“Arcanum” by William Logan

As soon as I see the word arcanum in any proposition, I begin to suspect it.


Like Hegel’s cows, chewing in the final dark
of reason, a domestic passion lies within
the salus of a language. Writing

is a privacy. I seal up that child of silence;
it turns its blank, dull face
to the world, and names a proper name.

On that adequate screen, the overcast sky,
what alphabets are traced? Scratchings
of trees, miserable spirals of chased birds,

homely parallels of planes. A writing
that seizes its own erasure, altering
the world it vanishes from. So

the homely alphabet: presence within distance,
ignorant messenger. Writing cannot
comprehend the lineaments of message.

Deaf to its own urgings, it outraces
presence, arriving before beginning,
always already the father of itself.

And the child of a silence, a feminine blank
that is famine and plenitude. Inscription
defaces the black monument of the word,

carving into an originary emptiness
an awful geography, after which all boundaries,
are known, all geologies discovered,

all nature transcribed, though its landmarks
face outward, blind to the world.
The features name and are not named.


This arrived recently on our desk in a new collection of Logan’s early poems, from the most interesting Salt Publishing. Salt sprang from a literary journal founded in Australia by poet John Kinsella, wandered to a village outside Cambridge, and is now edited by a board of poets and regional literary specialists spread around the world. This poem first appeared in 1982, in one of the beautiful chapbooks published back in the day by printer/publisher David Godine, reproduced now in Deception Island: Selected Early Poems, 1974-1999.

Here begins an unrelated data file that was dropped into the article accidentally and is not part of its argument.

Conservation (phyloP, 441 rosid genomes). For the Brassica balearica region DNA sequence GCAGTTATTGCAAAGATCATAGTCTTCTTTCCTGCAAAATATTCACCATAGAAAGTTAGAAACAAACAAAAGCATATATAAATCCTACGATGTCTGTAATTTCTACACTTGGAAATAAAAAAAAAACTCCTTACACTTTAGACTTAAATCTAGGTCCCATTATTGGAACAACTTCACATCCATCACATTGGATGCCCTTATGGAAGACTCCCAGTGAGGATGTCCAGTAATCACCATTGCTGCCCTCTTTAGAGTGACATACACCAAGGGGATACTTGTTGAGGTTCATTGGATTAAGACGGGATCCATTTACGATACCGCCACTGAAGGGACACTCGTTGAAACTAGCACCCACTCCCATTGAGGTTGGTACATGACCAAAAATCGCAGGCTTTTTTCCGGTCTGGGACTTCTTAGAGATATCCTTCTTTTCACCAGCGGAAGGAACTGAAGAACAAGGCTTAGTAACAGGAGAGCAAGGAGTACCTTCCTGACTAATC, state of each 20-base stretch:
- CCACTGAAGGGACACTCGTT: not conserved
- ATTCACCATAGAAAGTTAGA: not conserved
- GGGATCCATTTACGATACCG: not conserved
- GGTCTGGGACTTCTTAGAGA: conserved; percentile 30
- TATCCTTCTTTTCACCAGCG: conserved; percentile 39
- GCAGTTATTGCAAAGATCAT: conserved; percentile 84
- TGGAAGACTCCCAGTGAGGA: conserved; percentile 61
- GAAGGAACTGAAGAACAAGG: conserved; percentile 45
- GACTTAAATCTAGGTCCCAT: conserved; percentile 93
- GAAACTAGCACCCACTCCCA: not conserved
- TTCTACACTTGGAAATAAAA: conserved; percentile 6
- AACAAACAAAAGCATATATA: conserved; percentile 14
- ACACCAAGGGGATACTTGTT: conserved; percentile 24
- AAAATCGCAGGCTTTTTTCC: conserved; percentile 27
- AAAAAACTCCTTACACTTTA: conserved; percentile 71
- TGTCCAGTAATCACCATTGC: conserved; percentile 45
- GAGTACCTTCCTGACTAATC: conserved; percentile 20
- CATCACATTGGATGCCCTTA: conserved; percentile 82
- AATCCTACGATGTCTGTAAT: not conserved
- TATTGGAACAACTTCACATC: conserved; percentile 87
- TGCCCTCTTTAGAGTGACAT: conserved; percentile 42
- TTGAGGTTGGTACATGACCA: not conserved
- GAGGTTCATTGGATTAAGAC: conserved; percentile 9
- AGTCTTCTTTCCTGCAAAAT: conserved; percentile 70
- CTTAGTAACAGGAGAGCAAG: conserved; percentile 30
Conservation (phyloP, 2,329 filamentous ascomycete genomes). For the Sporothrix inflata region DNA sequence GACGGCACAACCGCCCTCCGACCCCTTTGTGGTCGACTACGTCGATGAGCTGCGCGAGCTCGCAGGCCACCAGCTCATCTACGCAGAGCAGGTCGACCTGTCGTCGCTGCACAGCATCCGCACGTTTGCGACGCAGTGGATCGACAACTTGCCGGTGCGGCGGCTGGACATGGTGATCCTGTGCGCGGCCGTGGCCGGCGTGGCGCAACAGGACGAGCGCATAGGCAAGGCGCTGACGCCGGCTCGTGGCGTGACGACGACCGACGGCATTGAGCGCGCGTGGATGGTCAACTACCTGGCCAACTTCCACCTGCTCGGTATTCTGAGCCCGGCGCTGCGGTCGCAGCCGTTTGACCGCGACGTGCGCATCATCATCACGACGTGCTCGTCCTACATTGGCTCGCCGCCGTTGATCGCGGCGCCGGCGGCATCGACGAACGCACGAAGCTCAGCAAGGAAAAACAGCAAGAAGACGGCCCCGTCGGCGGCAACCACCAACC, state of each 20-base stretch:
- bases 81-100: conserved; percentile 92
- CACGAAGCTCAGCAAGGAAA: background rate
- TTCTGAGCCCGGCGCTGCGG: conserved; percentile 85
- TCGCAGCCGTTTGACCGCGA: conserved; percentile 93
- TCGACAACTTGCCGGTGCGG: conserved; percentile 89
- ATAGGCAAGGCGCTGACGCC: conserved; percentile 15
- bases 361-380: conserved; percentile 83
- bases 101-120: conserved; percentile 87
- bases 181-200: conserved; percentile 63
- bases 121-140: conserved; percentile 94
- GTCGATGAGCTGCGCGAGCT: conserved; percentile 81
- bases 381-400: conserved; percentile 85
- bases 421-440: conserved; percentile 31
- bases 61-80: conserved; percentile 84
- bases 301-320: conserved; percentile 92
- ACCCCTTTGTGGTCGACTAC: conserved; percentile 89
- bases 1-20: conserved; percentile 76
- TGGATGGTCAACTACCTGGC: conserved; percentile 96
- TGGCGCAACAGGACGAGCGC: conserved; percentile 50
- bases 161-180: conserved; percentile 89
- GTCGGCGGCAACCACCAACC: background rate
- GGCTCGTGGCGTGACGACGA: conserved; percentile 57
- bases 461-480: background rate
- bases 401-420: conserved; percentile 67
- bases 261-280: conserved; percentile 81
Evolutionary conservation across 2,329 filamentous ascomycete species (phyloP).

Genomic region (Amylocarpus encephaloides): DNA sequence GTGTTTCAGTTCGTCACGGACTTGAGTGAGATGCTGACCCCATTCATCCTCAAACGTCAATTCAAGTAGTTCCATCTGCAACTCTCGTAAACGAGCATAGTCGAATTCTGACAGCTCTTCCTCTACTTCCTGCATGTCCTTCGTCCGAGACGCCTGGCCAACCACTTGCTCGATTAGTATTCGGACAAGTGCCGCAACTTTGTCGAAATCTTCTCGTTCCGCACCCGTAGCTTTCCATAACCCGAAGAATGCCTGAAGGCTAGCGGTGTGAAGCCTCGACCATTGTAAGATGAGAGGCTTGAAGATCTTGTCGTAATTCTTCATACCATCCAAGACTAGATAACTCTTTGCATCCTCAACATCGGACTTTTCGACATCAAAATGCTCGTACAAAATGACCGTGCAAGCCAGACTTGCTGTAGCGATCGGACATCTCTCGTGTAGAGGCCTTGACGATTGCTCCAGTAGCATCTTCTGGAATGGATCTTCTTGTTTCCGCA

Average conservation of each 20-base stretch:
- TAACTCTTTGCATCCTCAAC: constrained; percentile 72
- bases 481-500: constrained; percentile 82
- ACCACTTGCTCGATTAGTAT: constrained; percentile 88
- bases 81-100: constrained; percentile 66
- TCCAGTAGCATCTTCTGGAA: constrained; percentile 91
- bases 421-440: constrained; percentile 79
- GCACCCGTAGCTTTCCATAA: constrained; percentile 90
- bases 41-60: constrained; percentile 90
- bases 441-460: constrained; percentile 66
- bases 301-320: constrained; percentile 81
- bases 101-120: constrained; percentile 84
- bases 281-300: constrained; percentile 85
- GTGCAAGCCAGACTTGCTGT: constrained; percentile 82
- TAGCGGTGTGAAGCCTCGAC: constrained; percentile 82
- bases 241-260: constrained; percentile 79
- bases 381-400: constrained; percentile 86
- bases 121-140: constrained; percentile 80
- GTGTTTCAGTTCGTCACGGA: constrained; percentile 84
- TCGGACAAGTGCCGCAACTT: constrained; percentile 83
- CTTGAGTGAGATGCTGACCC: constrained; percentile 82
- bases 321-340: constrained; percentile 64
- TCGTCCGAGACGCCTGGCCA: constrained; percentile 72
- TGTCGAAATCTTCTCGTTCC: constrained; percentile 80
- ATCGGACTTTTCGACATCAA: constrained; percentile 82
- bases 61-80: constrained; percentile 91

William Logan has published eight books of poetry and five of essays and reviews, many of them scathing. The Undiscovered Country won the National Book Critics Circle Award in Criticism. He teaches at the University of Florida and lives in Gainesville, Florida, and Cambridge, England. His review of the new edition of T. S. Eliot’s letters appeared in last week’s New York Times Book Review. A new poem by Logan will appear shortly in Little Star #3.


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